Buying a used car is exciting, but it can also be very stressful. Whether you're buying your first car or you just haven't been car shopping in a long time, here are ten steps that should make the process a little bit easier.
1. Determine Your Budget
You never want to spend more money than you can afford. That's true whether you're buying something as simple as a lunch at your favorite restaurant or something like a used car. Before you even begin shopping around, determine how much you're willing to spend on a vehicle. Keep in mind that your purchase won't be just a "one-and-done" deal; you will also have to determine how much money you will be spending on gas, maintenance, and insurance.
2. Decide What You Want
Once you've determined how much you can spend on a car, it's time to decide what kind of vehicle you want. Decide what makes and models will fit within your price range, and make a list of which cars you would most like to drive. Do plenty of research during this time, as some makes and models will be better investments than others, especially when you're buying used.
3. Look At Prices
Prices can vary from one car to the next, even if they are similar models. Check some pricing resources such as Kelley's Blue Book to determine how much your preferred vehicles will cost, and compare them to prices in your area.
4. Look for Sellers in Your Area
No matter where you may live, there are bound to be at least a few sellers of used cars near you. There are plenty of online resources that will allow you to search for vehicles in your price range, and many of them allow you to refine your search by make, model, mileage, and special features. Don't forget to check online reviews if you're going to a dealer.
5. Contact Sellers
After you've narrowed down your search and found a vehicle within your price range, it's time to contact the seller. Ask them how long they've owned the vehicle, why they are selling it, if there is any damage, and if it has undergone any extensive repairs. Any reputable dealer will be ready and willing to answer these questions.
Also, be wary of any vehicle that seems too inexpensive. If it seems too good to be true, it probably is. You might be able to pick up a car near you for a couple thousand dollars or less, but it could have a lot of issues that will cost more than you can afford to repair.
6. Arrange an Inspection
If the car you're buying is from a private seller and not from a dealer, arrange to have it inspected before you make the final purchase. Arrange to have the vehicle inspected at the seller's home address if you can. If they don't agree to an inspection, don't go forward with the deal. They may be trying to hide something about the car.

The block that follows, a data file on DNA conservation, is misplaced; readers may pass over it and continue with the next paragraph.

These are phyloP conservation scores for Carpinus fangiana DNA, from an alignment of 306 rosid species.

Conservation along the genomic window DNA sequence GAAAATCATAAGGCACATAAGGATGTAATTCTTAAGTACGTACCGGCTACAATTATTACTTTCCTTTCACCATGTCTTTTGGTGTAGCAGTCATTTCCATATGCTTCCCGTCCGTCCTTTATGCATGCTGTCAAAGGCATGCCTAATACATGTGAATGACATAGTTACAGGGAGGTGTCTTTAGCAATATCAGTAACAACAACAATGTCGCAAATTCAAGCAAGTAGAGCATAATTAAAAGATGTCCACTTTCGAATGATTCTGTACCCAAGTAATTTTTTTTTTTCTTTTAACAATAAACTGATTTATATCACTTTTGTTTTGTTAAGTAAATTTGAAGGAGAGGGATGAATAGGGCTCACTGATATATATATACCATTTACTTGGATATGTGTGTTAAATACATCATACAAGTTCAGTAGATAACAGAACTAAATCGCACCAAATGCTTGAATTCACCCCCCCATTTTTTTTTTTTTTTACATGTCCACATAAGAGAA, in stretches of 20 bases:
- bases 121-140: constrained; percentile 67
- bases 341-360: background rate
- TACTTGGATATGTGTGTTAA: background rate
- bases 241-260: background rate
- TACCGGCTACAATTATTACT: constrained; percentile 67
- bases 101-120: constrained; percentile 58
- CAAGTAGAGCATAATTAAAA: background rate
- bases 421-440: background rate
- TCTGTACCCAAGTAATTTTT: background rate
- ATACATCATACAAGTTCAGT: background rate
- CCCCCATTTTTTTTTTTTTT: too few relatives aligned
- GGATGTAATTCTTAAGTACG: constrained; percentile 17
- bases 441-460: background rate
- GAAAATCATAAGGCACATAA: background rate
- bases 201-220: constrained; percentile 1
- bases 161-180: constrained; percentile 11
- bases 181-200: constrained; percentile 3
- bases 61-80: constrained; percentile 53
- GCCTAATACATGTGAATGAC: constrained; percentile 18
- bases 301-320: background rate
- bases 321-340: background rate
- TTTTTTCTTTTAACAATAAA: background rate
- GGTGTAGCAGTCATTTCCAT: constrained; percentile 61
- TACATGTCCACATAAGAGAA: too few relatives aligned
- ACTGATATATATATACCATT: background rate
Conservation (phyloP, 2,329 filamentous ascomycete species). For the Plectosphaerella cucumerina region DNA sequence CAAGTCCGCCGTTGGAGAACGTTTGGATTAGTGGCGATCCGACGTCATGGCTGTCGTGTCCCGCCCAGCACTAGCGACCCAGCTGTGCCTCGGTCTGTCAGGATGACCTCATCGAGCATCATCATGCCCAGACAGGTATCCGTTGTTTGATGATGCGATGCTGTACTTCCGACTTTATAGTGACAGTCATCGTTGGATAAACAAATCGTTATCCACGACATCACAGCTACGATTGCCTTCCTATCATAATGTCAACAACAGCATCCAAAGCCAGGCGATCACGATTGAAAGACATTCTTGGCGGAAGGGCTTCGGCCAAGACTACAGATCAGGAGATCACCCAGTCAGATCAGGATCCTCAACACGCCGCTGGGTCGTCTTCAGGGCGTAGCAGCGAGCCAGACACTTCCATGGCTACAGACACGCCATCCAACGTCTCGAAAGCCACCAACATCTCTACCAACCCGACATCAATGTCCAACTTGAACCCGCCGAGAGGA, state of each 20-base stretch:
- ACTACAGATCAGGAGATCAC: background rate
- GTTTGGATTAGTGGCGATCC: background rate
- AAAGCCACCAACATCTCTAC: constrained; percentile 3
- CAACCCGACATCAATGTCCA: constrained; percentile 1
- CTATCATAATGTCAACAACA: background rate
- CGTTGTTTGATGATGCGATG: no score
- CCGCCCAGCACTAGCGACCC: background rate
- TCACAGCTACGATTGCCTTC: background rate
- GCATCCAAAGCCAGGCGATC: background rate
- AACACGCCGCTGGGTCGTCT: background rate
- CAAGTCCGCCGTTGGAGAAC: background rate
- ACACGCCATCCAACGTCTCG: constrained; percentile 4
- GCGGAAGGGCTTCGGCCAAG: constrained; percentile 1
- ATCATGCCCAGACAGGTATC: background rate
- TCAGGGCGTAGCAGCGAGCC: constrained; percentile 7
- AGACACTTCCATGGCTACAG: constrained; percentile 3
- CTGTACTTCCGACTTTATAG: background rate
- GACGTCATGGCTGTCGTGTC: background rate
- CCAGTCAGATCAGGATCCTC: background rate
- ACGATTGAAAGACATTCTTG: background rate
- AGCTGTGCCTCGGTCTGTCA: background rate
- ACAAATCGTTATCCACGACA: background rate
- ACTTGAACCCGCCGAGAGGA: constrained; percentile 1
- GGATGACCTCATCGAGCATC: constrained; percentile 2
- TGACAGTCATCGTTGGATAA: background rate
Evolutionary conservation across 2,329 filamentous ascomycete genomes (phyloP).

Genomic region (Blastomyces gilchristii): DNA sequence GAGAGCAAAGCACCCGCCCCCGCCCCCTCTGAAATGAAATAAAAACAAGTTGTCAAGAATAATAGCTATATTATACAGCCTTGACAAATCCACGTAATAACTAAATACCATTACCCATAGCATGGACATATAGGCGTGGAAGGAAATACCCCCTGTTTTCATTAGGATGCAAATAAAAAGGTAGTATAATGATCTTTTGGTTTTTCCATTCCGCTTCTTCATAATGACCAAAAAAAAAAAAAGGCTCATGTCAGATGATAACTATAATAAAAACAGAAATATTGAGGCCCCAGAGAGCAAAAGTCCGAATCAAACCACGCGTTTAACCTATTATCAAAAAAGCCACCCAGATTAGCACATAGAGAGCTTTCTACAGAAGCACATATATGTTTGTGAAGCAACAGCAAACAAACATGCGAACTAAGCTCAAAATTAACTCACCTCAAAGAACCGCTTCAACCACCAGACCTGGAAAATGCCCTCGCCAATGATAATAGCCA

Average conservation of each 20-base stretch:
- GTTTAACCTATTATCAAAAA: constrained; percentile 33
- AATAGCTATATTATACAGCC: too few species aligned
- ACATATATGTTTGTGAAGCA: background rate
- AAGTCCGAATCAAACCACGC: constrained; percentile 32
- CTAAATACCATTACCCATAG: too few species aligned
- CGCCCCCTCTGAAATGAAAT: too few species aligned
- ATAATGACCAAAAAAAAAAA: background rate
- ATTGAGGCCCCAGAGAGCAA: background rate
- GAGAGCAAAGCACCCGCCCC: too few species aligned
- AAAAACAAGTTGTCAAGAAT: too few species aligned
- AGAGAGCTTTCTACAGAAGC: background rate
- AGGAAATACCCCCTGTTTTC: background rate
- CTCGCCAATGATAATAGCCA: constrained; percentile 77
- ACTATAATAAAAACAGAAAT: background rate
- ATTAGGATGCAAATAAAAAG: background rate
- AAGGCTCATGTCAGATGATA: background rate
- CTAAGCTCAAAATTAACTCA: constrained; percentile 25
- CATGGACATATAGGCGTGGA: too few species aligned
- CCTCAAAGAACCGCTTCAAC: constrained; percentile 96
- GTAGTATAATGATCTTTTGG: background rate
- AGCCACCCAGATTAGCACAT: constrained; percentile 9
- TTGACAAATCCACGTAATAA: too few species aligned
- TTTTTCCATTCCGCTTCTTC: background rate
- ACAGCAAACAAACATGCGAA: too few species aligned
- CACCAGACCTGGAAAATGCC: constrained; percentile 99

7. Check the Vehicle's History
No matter how much a seller is willing to disclose about a vehicle, it will still be in your best interest to check the vehicle's history. All you need is the vehicle identification number for this. Check for it in the proper databases where the vehicle has been registered. This will help you make sure that the vehicle hasn't been in any serious accidents, that it hasn't been stolen or isn't encumbered by an outstanding loan.
8. Test-Drive the Car
Taking a car out for a drive is one of the best ways to decide if it's really for you. You should be paying attention to how well it runs and handles during your test drive, but you should also note how easy it is to get into the vehicle, how comfortable you are in the driver's seat, whether there are any strange smells, and any other details that could sway your opinion about the vehicle one way or another.
9. Negotiate a Price
Negotiating a price for a used car is something that doesn't come naturally to everyone, but it is something that could save you some money. You should've already decided how much you are willing to spend, but your first offer should be lower than this. It should be in the ballpark of how much the vehicle's make and model is worth, but don't give your maximum bid right off the bat. You and the seller should come to a deal for a price that is close to what the car is worth based on your research. Be prepared to walk away or find another car if the seller won't go lower than what you are willing to spend.
10. Complete the Paperwork
When you finally pay for your new-for-you car, it's time to sign the necessary paperwork. This should include registration and service history as well as a receipt from the seller. These should all be originals; never accept photocopies.
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